Finley Lee, the CEO of Exposure, said, “We are fans of Fujifilm cameras and are always keeping an eye out for ways to work with them better. I’m a photography hobbyist, and I love my X-T1 for photographing family and vacations.” It’s no surprise that, since the folks behind Exposure love Fujifilm cameras, they do their best to optimize their software for Fujifilm RAW files. By design, Exposure X5 is an especially good option for post-processing your Fujifilm photographs.

5. Adobe Alternative

Exposure X5 Fujifilm Blog

Exposure X5 can be used as a Lightroom or Photoshop plug-in if you’d like to integrate it into those popular programs that you might already have, allowing you to use the Exposure presets without disrupting your current workflow. However, Exposure X5 is a non-destructive, feature-rich RAW editor that can be used as a stand-alone software, which is how I run it. In other words, you could ditch Lightroom and Photoshop, and use Exposure X5 instead, as this software has many of the tools and options found in those other programs, along with the wonderful presets.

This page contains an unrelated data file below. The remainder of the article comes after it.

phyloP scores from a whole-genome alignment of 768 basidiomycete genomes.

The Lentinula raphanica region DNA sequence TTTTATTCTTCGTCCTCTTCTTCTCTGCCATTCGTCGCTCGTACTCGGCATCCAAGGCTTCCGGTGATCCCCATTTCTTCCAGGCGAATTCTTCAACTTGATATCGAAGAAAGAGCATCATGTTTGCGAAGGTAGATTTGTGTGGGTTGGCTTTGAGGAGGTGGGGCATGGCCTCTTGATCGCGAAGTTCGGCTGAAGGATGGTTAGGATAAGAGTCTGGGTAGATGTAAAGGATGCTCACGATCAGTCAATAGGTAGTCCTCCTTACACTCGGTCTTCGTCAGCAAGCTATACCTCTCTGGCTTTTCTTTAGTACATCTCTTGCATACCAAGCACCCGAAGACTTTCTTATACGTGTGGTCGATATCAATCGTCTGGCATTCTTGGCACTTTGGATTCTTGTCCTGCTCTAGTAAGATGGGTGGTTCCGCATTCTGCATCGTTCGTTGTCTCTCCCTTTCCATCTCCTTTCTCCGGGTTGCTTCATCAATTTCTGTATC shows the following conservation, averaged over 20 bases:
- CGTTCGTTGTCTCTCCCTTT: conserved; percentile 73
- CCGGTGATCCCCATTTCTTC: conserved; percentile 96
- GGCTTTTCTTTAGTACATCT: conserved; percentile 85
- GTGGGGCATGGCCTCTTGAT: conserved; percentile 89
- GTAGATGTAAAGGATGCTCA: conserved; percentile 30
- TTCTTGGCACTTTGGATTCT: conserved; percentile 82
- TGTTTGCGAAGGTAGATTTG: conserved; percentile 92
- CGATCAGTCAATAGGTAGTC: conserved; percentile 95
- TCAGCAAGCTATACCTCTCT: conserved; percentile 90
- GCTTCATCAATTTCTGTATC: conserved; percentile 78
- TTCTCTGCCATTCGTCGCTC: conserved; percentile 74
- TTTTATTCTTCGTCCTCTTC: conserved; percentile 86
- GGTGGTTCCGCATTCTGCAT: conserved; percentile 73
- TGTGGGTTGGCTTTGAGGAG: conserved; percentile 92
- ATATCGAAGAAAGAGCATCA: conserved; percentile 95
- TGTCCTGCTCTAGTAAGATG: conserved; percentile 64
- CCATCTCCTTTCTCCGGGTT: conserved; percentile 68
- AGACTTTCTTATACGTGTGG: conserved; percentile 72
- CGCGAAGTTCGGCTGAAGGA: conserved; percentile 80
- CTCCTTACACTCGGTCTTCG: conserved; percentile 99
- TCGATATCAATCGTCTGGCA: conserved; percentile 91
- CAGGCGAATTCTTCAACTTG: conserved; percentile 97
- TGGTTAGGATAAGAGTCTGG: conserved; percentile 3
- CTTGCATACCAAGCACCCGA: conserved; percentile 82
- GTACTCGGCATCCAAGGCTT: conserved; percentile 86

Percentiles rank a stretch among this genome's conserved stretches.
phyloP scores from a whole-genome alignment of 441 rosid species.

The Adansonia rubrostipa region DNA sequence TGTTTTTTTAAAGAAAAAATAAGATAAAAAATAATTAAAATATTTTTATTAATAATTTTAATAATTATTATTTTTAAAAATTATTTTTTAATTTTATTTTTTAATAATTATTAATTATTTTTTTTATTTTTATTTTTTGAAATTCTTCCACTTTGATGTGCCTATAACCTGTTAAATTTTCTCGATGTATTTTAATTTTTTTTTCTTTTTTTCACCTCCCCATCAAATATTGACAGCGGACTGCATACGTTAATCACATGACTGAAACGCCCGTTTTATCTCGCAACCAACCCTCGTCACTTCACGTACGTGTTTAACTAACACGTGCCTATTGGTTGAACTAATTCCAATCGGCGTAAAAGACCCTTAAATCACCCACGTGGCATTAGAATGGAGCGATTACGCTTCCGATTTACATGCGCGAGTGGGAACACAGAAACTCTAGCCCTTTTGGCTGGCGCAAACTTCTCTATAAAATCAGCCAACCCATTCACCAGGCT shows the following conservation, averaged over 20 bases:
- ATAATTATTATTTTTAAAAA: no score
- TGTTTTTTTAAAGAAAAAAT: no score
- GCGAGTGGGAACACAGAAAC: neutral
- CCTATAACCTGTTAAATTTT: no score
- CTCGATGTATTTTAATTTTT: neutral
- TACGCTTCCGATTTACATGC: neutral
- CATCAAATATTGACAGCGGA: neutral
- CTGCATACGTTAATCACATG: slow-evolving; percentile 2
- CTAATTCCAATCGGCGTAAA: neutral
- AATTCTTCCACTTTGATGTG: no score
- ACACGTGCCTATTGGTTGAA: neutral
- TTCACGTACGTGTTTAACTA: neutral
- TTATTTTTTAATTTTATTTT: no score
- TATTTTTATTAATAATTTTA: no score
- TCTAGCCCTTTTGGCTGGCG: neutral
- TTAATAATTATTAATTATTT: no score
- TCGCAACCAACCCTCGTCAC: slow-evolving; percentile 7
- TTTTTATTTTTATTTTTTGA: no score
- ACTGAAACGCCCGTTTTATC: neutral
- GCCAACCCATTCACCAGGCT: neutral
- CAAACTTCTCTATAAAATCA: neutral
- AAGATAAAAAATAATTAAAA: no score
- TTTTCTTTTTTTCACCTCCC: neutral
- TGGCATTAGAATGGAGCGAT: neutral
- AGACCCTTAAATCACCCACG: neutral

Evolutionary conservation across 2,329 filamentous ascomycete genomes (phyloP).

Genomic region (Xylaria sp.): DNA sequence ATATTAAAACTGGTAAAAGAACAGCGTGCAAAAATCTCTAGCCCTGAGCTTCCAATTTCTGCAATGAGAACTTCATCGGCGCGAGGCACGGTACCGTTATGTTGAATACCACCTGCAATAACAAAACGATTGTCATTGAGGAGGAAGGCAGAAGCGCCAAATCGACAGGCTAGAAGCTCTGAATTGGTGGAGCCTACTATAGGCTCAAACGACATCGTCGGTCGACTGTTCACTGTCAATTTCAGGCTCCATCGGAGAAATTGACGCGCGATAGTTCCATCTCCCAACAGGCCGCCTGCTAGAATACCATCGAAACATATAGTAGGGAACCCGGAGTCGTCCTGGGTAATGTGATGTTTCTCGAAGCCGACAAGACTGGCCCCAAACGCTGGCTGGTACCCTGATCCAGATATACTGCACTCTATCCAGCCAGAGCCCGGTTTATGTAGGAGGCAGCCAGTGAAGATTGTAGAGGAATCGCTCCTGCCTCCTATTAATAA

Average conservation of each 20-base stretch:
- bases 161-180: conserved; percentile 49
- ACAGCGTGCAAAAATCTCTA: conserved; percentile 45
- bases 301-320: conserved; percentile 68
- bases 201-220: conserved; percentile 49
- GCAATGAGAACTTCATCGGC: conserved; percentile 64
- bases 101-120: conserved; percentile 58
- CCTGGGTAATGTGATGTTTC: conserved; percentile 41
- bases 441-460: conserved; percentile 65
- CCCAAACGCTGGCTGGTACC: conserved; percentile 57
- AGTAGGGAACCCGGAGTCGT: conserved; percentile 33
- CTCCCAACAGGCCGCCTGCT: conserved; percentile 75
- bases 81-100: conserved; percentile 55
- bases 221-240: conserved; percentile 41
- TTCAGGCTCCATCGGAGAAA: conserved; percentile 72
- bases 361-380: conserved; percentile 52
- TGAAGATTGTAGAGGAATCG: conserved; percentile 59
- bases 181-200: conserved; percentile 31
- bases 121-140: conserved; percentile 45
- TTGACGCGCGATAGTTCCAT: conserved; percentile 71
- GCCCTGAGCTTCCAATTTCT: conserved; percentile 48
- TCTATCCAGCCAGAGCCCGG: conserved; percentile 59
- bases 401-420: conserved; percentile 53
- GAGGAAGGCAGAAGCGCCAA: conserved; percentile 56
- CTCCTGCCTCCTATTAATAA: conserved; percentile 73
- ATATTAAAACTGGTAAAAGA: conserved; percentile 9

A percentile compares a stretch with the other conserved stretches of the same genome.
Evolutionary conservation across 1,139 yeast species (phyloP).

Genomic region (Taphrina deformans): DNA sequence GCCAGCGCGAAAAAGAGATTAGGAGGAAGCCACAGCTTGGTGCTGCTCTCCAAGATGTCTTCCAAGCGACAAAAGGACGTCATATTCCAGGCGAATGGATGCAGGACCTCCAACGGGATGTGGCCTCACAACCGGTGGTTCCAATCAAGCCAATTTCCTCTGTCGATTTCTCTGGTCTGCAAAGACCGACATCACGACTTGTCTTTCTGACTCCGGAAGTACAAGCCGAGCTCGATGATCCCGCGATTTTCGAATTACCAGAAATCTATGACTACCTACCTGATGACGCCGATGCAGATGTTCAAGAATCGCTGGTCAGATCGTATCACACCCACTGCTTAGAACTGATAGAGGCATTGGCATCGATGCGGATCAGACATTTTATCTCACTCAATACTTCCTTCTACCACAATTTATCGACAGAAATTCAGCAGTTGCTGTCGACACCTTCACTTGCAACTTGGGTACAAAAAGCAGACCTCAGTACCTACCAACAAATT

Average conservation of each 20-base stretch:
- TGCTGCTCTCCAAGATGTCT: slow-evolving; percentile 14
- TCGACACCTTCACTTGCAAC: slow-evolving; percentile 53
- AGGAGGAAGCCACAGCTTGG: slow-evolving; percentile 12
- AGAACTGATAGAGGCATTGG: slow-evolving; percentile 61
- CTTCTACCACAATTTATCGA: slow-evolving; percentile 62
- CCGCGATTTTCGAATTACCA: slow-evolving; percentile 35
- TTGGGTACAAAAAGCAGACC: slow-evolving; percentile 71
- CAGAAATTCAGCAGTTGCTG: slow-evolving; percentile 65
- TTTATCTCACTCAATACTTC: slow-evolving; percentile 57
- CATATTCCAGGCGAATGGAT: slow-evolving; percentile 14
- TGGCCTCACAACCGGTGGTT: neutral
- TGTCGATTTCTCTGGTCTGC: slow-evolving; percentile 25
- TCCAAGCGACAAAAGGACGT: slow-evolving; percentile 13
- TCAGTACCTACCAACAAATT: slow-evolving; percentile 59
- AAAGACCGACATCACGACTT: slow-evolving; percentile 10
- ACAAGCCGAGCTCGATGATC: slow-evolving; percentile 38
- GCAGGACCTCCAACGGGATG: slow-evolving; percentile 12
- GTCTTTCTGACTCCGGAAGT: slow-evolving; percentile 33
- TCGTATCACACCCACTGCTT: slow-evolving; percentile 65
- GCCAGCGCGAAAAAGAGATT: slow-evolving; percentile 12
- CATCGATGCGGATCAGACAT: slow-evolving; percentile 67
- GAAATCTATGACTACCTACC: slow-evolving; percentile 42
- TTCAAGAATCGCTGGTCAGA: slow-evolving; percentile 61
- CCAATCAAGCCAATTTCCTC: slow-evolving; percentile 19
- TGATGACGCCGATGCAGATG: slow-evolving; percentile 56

Cactus Fujifilm X-T30

Indoor Cactus – Salt Lake City, UT – Fujifilm X-T30 – RAW file edited with Exposure X5

What I appreciate about Exposure X5 is that it allows me to more quickly and accurately achieve my desired look for a picture. It saves me time, while simultaneously producing a result that I prefer. It’s still not as quick as camera-made JPEGs, but for the RAW shooter this is a great way to speed things up. I almost always use JPEGs, but sporadically RAW is better or necessary for fulling my photographic vision, so I have Exposure X5 on my computer at home for those occasions when it’s necessary.